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Some Potential Effects on Pediatric Care due to September 11th, 2001

September 11, 2012 in Uncategorized by support Team  |  Comments Off on Some Potential Effects on Pediatric Care due to September 11th, 2001

My 9th grade daughter asked me, as an assignment for school, where I was and what was my first reaction when I learned of the news related to the tragic events of 9-11-01. Most of us whom were adults at the time could describe the exact location and what we were doing when we learned this shocking news. The tragic events of this day changed many things in our country. What are some of the potential additional treatments in Pediatrics due to 9-11-01? The answer to this question is that it depends.

If you were a Pediatrician in New York, NY, you might have children that had early development of asthma. The Pediatrician would need to do a detailed history to see if there is any link to the events of 9-11-01. Where was this patient on 9-11-01? Where their parents exposed to the debris and air associated with 9-11-01? Asthma is not the only disease that the Pediatrician needs to complete a detailed history. Other potential diseases such as acid reflux, depression, anxiety, or sinus congestion might also might have a link.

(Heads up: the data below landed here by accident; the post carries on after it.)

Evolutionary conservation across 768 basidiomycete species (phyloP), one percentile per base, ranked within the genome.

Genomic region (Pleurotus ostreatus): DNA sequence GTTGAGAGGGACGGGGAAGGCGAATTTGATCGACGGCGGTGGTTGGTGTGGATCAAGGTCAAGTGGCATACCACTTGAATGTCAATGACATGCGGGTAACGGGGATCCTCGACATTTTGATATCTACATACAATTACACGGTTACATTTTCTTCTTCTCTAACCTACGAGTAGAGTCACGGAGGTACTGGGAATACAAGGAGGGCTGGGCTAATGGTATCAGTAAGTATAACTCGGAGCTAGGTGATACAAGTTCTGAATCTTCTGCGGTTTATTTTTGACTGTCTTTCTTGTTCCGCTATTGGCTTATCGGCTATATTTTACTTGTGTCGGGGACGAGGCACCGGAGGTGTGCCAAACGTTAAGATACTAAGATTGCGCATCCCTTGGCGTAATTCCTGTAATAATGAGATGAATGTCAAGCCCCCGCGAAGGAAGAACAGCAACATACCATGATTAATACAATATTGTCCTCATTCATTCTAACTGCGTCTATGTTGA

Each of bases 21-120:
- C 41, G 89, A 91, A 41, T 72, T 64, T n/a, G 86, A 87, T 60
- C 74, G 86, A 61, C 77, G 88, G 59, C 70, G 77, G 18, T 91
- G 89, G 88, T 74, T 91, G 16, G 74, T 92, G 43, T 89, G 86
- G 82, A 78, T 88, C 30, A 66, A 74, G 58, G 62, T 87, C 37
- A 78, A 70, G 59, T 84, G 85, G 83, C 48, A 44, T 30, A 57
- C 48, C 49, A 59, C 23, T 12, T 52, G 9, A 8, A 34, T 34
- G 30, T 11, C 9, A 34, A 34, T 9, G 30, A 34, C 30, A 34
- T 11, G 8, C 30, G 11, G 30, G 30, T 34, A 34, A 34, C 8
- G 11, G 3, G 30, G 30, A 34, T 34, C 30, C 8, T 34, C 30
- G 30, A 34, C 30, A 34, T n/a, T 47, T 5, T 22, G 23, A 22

Today is a day to remember the tragic events of that day as well as to remember our brave fire fighters, police officers, and other public servants that risked their lives to help others in a difficult situation. Although 9-11-01 was 11 years ago, the negative impact is still felt today.

Minimizing Accounts Receivable Days (AR Days) in a Pediatric Practice

July 20, 2012 in Uncategorized by support Team  |  1 Comments

All practices have accounts receivables. There is a wide distribution of how efficiently Pediatric practices manage the revenue cycle to minimize the amount of revenue in accounts receivable. A common measure in the industry for benchmarking how well a practice manages the revenue cycle is Accounts Receivable Days or more commonly known as AR Days. What are AR days? Let’s look at an example. If a practice has an average of $100,000 in gross charges a month and currently has $200,000 in accounts receivable (waiting to be paid by insurance companies and patients), the practice has approximately 60 AR Days. All practices should continue to optimize their processes and systems until the practice consistently operates at less than 30 AR days.